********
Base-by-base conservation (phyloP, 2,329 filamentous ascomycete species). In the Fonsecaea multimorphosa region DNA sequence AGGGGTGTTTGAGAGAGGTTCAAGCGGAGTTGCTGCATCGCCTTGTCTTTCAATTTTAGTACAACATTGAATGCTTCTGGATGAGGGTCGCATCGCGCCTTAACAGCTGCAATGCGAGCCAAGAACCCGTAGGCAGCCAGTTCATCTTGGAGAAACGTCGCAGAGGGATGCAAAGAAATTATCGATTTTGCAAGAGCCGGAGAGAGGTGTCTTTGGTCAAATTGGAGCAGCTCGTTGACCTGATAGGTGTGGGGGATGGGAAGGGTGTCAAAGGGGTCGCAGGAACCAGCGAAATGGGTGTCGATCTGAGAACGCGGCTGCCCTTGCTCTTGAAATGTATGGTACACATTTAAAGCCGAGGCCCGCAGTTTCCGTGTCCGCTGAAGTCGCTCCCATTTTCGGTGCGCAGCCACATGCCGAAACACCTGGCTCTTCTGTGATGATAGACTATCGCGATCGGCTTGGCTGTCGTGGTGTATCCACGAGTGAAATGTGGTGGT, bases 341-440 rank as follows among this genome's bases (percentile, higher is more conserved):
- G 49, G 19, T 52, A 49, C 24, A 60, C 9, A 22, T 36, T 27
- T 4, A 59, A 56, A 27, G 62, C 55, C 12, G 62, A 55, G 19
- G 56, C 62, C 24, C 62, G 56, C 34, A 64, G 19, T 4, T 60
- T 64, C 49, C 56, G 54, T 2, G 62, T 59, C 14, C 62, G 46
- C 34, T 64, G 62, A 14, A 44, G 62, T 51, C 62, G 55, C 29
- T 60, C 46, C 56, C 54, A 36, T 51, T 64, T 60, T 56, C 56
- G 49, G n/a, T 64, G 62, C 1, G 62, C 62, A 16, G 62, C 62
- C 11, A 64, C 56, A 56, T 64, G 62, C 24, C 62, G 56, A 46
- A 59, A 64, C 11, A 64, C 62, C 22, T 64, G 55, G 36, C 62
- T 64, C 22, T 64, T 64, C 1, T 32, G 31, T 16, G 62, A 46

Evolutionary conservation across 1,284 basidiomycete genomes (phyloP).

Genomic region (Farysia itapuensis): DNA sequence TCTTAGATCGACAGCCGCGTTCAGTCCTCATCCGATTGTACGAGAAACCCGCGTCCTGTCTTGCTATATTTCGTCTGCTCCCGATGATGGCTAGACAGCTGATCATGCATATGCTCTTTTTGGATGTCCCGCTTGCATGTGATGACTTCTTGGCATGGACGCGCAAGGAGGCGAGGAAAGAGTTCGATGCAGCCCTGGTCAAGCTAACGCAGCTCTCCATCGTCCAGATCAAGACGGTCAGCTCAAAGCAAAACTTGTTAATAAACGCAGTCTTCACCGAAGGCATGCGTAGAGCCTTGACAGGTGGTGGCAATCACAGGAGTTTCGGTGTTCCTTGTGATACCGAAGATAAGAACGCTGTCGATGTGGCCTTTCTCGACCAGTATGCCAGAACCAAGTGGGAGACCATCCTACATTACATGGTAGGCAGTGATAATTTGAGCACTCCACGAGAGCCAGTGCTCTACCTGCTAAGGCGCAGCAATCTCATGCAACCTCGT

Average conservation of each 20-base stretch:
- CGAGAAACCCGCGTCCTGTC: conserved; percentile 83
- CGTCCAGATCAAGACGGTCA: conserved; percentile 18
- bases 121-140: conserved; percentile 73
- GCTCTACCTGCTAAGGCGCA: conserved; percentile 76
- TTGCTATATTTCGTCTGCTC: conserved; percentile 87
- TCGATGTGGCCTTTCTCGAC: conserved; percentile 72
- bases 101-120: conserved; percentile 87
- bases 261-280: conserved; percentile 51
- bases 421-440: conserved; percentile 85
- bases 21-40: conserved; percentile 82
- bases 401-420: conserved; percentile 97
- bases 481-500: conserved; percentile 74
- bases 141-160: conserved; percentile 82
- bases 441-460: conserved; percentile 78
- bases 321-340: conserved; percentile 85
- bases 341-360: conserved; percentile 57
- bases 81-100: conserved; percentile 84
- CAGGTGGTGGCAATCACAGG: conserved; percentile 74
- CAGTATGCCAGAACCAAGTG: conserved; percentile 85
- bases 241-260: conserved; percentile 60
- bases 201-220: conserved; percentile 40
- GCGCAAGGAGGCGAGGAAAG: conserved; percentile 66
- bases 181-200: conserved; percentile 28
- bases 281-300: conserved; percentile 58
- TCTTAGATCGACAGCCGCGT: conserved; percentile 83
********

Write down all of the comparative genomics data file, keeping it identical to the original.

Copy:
Base-by-base conservation (phyloP, 2,329 filamentous ascomycete species). In the Fonsecaea multimorphosa region DNA sequence AGGGGTGTTTGAGAGAGGTTCAAGCGGAGTTGCTGCATCGCCTTGTCTTTCAATTTTAGTACAACATTGAATGCTTCTGGATGAGGGTCGCATCGCGCCTTAACAGCTGCAATGCGAGCCAAGAACCCGTAGGCAGCCAGTTCATCTTGGAGAAACGTCGCAGAGGGATGCAAAGAAATTATCGATTTTGCAAGAGCCGGAGAGAGGTGTCTTTGGTCAAATTGGAGCAGCTCGTTGACCTGATAGGTGTGGGGGATGGGAAGGGTGTCAAAGGGGTCGCAGGAACCAGCGAAATGGGTGTCGATCTGAGAACGCGGCTGCCCTTGCTCTTGAAATGTATGGTACACATTTAAAGCCGAGGCCCGCAGTTTCCGTGTCCGCTGAAGTCGCTCCCATTTTCGGTGCGCAGCCACATGCCGAAACACCTGGCTCTTCTGTGATGATAGACTATCGCGATCGGCTTGGCTGTCGTGGTGTATCCACGAGTGAAATGTGGTGGT, bases 341-440 rank as follows among this genome's bases (percentile, higher is more conserved):
- G 49, G 19, T 52, A 49, C 24, A 60, C 9, A 22, T 36, T 27
- T 4, A 59, A 56, A 27, G 62, C 55, C 12, G 62, A 55, G 19
- G 56, C 62, C 24, C 62, G 56, C 34, A 64, G 19, T 4, T 60
- T 64, C 49, C 56, G 54, T 2, G 62, T 59, C 14, C 62, G 46
- C 34, T 64, G 62, A 14, A 44, G 62, T 51, C 62, G 55, C 29
- T 60, C 46, C 56, C 54, A 36, T 51, T 64, T 60, T 56, C 56
- G 49, G n/a, T 64, G 62, C 1, G 62, C 62, A 16, G 62, C 62
- C 11, A 64, C 56, A 56, T 64, G 62, C 24, C 62, G 56, A 46
- A 59, A 64, C 11, A 64, C 62, C 22, T 64, G 55, G 36, C 62
- T 64, C 22, T 64, T 64, C 1, T 32, G 31, T 16, G 62, A 46

Evolutionary conservation across 1,284 basidiomycete genomes (phyloP).

Genomic region (Farysia itapuensis): DNA sequence TCTTAGATCGACAGCCGCGTTCAGTCCTCATCCGATTGTACGAGAAACCCGCGTCCTGTCTTGCTATATTTCGTCTGCTCCCGATGATGGCTAGACAGCTGATCATGCATATGCTCTTTTTGGATGTCCCGCTTGCATGTGATGACTTCTTGGCATGGACGCGCAAGGAGGCGAGGAAAGAGTTCGATGCAGCCCTGGTCAAGCTAACGCAGCTCTCCATCGTCCAGATCAAGACGGTCAGCTCAAAGCAAAACTTGTTAATAAACGCAGTCTTCACCGAAGGCATGCGTAGAGCCTTGACAGGTGGTGGCAATCACAGGAGTTTCGGTGTTCCTTGTGATACCGAAGATAAGAACGCTGTCGATGTGGCCTTTCTCGACCAGTATGCCAGAACCAAGTGGGAGACCATCCTACATTACATGGTAGGCAGTGATAATTTGAGCACTCCACGAGAGCCAGTGCTCTACCTGCTAAGGCGCAGCAATCTCATGCAACCTCGT

Average conservation of each 20-base stretch:
- CGAGAAACCCGCGTCCTGTC: conserved; percentile 83
- CGTCCAGATCAAGACGGTCA: conserved; percentile 18
- bases 121-140: conserved; percentile 73
- GCTCTACCTGCTAAGGCGCA: conserved; percentile 76
- TTGCTATATTTCGTCTGCTC: conserved; percentile 87
- TCGATGTGGCCTTTCTCGAC: conserved; percentile 72
- bases 101-120: conserved; percentile 87
- bases 261-280: conserved; percentile 51
- bases 421-440: conserved; percentile 85
- bases 21-40: conserved; percentile 82
- bases 401-420: conserved; percentile 97
- bases 481-500: conserved; percentile 74
- bases 141-160: conserved; percentile 82
- bases 441-460: conserved; percentile 78
- bases 321-340: conserved; percentile 85
- bases 341-360: conserved; percentile 57
- bases 81-100: conserved; percentile 84
- CAGGTGGTGGCAATCACAGG: conserved; percentile 74
- CAGTATGCCAGAACCAAGTG: conserved; percentile 85
- bases 241-260: conserved; percentile 60
- bases 201-220: conserved; percentile 40
- GCGCAAGGAGGCGAGGAAAG: conserved; percentile 66
- bases 181-200: conserved; percentile 28
- bases 281-300: conserved; percentile 58
- TCTTAGATCGACAGCCGCGT: conserved; percentile 83